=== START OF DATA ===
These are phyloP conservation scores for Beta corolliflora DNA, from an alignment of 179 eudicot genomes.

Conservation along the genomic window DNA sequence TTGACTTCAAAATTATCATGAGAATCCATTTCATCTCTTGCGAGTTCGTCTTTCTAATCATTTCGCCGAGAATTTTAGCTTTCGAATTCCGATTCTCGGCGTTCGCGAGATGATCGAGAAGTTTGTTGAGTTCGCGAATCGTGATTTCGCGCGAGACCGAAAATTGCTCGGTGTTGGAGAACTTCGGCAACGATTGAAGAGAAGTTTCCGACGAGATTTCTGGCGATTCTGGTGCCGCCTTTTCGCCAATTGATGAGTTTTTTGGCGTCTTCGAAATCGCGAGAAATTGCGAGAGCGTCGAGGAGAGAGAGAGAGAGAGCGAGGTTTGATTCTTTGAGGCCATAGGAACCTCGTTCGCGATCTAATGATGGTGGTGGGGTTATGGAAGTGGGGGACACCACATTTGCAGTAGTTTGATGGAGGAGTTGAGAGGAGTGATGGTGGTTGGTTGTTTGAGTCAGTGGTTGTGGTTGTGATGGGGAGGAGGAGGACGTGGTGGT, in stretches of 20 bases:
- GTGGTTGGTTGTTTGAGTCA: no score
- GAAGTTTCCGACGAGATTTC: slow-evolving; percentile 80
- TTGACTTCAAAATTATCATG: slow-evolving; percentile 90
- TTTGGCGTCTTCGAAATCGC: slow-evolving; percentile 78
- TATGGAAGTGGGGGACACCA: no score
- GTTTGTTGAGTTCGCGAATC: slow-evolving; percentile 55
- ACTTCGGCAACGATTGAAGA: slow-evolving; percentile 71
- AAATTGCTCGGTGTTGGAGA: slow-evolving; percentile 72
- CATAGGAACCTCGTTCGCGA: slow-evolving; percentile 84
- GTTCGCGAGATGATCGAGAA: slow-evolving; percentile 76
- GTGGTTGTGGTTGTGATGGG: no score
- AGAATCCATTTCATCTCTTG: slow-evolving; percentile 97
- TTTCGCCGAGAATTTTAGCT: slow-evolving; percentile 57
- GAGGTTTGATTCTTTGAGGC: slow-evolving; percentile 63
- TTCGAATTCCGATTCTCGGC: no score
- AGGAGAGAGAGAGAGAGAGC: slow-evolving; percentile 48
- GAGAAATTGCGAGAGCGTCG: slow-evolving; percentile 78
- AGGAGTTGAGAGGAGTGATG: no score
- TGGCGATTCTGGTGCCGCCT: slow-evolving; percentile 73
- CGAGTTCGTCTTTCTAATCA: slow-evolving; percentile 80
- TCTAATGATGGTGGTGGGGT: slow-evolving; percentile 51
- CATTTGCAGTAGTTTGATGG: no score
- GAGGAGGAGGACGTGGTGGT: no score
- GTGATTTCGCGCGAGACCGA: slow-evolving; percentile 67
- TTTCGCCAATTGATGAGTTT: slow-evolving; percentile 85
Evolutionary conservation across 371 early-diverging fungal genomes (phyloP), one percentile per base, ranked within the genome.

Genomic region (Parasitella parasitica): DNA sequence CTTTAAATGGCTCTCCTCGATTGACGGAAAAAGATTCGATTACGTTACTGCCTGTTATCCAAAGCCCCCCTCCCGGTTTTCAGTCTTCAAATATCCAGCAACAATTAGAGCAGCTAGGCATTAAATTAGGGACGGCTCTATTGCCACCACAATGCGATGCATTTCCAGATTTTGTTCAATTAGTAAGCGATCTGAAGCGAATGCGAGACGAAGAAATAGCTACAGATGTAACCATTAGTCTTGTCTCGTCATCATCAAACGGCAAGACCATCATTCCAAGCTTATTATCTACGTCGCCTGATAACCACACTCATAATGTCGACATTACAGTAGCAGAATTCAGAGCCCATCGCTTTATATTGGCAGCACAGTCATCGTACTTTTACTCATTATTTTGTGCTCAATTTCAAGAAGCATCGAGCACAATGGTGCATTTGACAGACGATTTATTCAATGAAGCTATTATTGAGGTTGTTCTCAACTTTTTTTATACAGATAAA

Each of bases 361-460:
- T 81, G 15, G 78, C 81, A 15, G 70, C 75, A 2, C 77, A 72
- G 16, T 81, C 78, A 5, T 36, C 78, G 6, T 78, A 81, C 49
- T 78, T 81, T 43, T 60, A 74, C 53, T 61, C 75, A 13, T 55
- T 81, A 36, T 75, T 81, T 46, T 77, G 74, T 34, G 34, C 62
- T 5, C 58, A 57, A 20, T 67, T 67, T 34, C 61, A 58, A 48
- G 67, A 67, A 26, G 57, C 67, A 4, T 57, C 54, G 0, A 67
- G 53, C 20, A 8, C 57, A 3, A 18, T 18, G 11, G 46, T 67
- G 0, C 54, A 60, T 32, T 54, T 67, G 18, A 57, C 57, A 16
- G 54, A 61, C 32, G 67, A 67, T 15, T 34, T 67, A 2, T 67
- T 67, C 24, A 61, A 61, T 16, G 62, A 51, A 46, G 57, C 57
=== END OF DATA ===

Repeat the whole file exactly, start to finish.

These are phyloP conservation scores for Beta corolliflora DNA, from an alignment of 179 eudicot genomes.

Conservation along the genomic window DNA sequence TTGACTTCAAAATTATCATGAGAATCCATTTCATCTCTTGCGAGTTCGTCTTTCTAATCATTTCGCCGAGAATTTTAGCTTTCGAATTCCGATTCTCGGCGTTCGCGAGATGATCGAGAAGTTTGTTGAGTTCGCGAATCGTGATTTCGCGCGAGACCGAAAATTGCTCGGTGTTGGAGAACTTCGGCAACGATTGAAGAGAAGTTTCCGACGAGATTTCTGGCGATTCTGGTGCCGCCTTTTCGCCAATTGATGAGTTTTTTGGCGTCTTCGAAATCGCGAGAAATTGCGAGAGCGTCGAGGAGAGAGAGAGAGAGAGCGAGGTTTGATTCTTTGAGGCCATAGGAACCTCGTTCGCGATCTAATGATGGTGGTGGGGTTATGGAAGTGGGGGACACCACATTTGCAGTAGTTTGATGGAGGAGTTGAGAGGAGTGATGGTGGTTGGTTGTTTGAGTCAGTGGTTGTGGTTGTGATGGGGAGGAGGAGGACGTGGTGGT, in stretches of 20 bases:
- GTGGTTGGTTGTTTGAGTCA: no score
- GAAGTTTCCGACGAGATTTC: slow-evolving; percentile 80
- TTGACTTCAAAATTATCATG: slow-evolving; percentile 90
- TTTGGCGTCTTCGAAATCGC: slow-evolving; percentile 78
- TATGGAAGTGGGGGACACCA: no score
- GTTTGTTGAGTTCGCGAATC: slow-evolving; percentile 55
- ACTTCGGCAACGATTGAAGA: slow-evolving; percentile 71
- AAATTGCTCGGTGTTGGAGA: slow-evolving; percentile 72
- CATAGGAACCTCGTTCGCGA: slow-evolving; percentile 84
- GTTCGCGAGATGATCGAGAA: slow-evolving; percentile 76
- GTGGTTGTGGTTGTGATGGG: no score
- AGAATCCATTTCATCTCTTG: slow-evolving; percentile 97
- TTTCGCCGAGAATTTTAGCT: slow-evolving; percentile 57
- GAGGTTTGATTCTTTGAGGC: slow-evolving; percentile 63
- TTCGAATTCCGATTCTCGGC: no score
- AGGAGAGAGAGAGAGAGAGC: slow-evolving; percentile 48
- GAGAAATTGCGAGAGCGTCG: slow-evolving; percentile 78
- AGGAGTTGAGAGGAGTGATG: no score
- TGGCGATTCTGGTGCCGCCT: slow-evolving; percentile 73
- CGAGTTCGTCTTTCTAATCA: slow-evolving; percentile 80
- TCTAATGATGGTGGTGGGGT: slow-evolving; percentile 51
- CATTTGCAGTAGTTTGATGG: no score
- GAGGAGGAGGACGTGGTGGT: no score
- GTGATTTCGCGCGAGACCGA: slow-evolving; percentile 67
- TTTCGCCAATTGATGAGTTT: slow-evolving; percentile 85
Evolutionary conservation across 371 early-diverging fungal genomes (phyloP), one percentile per base, ranked within the genome.

Genomic region (Parasitella parasitica): DNA sequence CTTTAAATGGCTCTCCTCGATTGACGGAAAAAGATTCGATTACGTTACTGCCTGTTATCCAAAGCCCCCCTCCCGGTTTTCAGTCTTCAAATATCCAGCAACAATTAGAGCAGCTAGGCATTAAATTAGGGACGGCTCTATTGCCACCACAATGCGATGCATTTCCAGATTTTGTTCAATTAGTAAGCGATCTGAAGCGAATGCGAGACGAAGAAATAGCTACAGATGTAACCATTAGTCTTGTCTCGTCATCATCAAACGGCAAGACCATCATTCCAAGCTTATTATCTACGTCGCCTGATAACCACACTCATAATGTCGACATTACAGTAGCAGAATTCAGAGCCCATCGCTTTATATTGGCAGCACAGTCATCGTACTTTTACTCATTATTTTGTGCTCAATTTCAAGAAGCATCGAGCACAATGGTGCATTTGACAGACGATTTATTCAATGAAGCTATTATTGAGGTTGTTCTCAACTTTTTTTATACAGATAAA

Each of bases 361-460:
- T 81, G 15, G 78, C 81, A 15, G 70, C 75, A 2, C 77, A 72
- G 16, T 81, C 78, A 5, T 36, C 78, G 6, T 78, A 81, C 49
- T 78, T 81, T 43, T 60, A 74, C 53, T 61, C 75, A 13, T 55
- T 81, A 36, T 75, T 81, T 46, T 77, G 74, T 34, G 34, C 62
- T 5, C 58, A 57, A 20, T 67, T 67, T 34, C 61, A 58, A 48
- G 67, A 67, A 26, G 57, C 67, A 4, T 57, C 54, G 0, A 67
- G 53, C 20, A 8, C 57, A 3, A 18, T 18, G 11, G 46, T 67
- G 0, C 54, A 60, T 32, T 54, T 67, G 18, A 57, C 57, A 16
- G 54, A 61, C 32, G 67, A 67, T 15, T 34, T 67, A 2, T 67
- T 67, C 24, A 61, A 61, T 16, G 62, A 51, A 46, G 57, C 57